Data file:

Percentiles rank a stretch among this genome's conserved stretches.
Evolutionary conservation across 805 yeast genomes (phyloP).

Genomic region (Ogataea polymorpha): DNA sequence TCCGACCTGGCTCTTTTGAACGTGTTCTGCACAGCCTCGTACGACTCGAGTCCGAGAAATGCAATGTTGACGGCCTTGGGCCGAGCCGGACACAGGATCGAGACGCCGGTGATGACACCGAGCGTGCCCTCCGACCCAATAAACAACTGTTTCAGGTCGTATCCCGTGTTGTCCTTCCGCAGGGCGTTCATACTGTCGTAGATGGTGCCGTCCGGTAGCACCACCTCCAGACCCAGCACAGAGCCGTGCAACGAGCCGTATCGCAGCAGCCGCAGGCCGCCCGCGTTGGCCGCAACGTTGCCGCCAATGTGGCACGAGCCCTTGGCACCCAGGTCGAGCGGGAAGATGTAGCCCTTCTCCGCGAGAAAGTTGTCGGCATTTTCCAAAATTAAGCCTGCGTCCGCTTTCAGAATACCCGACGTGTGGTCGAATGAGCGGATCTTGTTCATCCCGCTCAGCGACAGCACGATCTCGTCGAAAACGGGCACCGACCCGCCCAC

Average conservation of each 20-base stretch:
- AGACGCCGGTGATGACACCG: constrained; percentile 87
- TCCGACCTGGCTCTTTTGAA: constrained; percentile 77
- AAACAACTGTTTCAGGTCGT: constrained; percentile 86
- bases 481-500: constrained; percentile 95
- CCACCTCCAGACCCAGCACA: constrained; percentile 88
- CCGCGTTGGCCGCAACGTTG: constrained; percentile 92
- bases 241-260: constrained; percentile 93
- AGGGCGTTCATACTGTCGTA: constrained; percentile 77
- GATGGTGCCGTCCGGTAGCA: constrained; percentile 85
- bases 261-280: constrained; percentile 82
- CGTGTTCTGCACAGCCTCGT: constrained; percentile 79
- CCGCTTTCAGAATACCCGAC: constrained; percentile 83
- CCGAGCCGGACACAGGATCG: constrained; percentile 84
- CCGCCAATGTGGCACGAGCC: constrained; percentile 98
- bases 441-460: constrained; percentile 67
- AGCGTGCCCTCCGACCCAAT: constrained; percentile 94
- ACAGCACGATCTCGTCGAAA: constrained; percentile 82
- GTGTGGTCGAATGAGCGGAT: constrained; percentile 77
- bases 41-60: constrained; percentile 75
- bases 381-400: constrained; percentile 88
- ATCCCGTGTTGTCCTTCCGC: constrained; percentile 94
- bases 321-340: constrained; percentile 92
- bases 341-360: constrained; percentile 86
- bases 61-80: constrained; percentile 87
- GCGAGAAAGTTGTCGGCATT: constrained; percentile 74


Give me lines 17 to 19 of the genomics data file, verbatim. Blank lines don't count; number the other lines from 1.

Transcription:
- CCGAGCCGGACACAGGATCG: constrained; percentile 84
- CCGCCAATGTGGCACGAGCC: constrained; percentile 98
- bases 441-460: constrained; percentile 67